Pulling the wool
The wool industry also has its darker side, particularly the callous and rough handling of piece-rate shearing, which frequently leads to injuries as well as trauma and sometimes death. A professional shearer can shear one sheep in less than two minutes, which works out at 250 sheep a day. Shearers are commonly paid per animal rather than by the hour, so they spend as little time as possible on each sheep and consequently welfare is often compromised. Wool is the largest animal fibre industry in the world and was originally the most important source of Britain’s wealth. In recognition, Edward III introduced a red plush-covered seat stuffed with wool to the House of Lords in the 14th century, upon which the very important Lord Speaker sat. It was an acknowledgment of the source of Britain’s prosperity.
Wool is now much more important to Australia than it is to us and it has the largest market share of raw wool production in the world. It also carries out a commonplace procedure called mulesing on its many sheep, particularly the Merino. To prevent blow flies from laying their eggs in the folds of flesh around the sheep’s buttocks (fly strike), ranchers simply slice off these folds of flesh, causing acute pain to the animals for up to 48 hours (source: RSPCA). Much of Australia’s wool exports go to China, where it is made into consumer goods for export across the world.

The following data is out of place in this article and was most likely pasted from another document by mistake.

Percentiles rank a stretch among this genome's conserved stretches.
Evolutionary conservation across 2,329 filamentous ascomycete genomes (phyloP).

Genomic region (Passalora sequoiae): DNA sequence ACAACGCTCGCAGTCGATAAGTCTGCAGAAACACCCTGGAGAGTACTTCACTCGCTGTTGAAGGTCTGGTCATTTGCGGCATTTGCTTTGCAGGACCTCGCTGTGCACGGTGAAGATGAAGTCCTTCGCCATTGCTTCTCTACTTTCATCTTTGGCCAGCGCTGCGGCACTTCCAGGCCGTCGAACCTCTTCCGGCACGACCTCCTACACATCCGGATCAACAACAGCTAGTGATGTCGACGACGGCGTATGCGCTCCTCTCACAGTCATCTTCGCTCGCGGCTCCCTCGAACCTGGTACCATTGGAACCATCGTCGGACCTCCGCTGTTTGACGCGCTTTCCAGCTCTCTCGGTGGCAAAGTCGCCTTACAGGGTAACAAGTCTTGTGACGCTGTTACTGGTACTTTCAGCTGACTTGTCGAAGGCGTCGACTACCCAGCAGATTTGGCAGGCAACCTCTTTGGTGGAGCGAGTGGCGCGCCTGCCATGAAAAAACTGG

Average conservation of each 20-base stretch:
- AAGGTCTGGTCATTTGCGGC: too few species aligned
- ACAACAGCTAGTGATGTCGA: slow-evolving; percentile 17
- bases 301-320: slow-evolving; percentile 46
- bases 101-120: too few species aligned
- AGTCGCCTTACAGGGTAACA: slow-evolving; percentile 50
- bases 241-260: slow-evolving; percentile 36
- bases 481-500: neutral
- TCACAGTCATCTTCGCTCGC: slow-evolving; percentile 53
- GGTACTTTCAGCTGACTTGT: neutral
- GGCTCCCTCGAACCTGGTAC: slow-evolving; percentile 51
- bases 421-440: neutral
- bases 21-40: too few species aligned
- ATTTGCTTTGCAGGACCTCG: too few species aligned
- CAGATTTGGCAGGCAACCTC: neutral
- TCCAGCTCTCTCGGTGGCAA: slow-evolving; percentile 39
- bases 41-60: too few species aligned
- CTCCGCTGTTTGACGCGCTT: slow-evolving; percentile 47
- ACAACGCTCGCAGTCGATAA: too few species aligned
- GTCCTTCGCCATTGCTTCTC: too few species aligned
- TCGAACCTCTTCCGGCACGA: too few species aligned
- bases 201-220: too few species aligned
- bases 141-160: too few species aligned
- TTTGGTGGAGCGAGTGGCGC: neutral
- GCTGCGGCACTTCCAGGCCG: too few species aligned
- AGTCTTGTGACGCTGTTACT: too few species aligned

The seemingly idyllic scene of a ewe and her lambs grazing in a field is utterly misleading. They may not be caged like laying hens nor kept in filthy concrete prisons like pigs, but they do live their entire lives under human control. Once their fleece production declines, or they fail to produce sufficient babies for the Easter lamb market, they are slaughtered.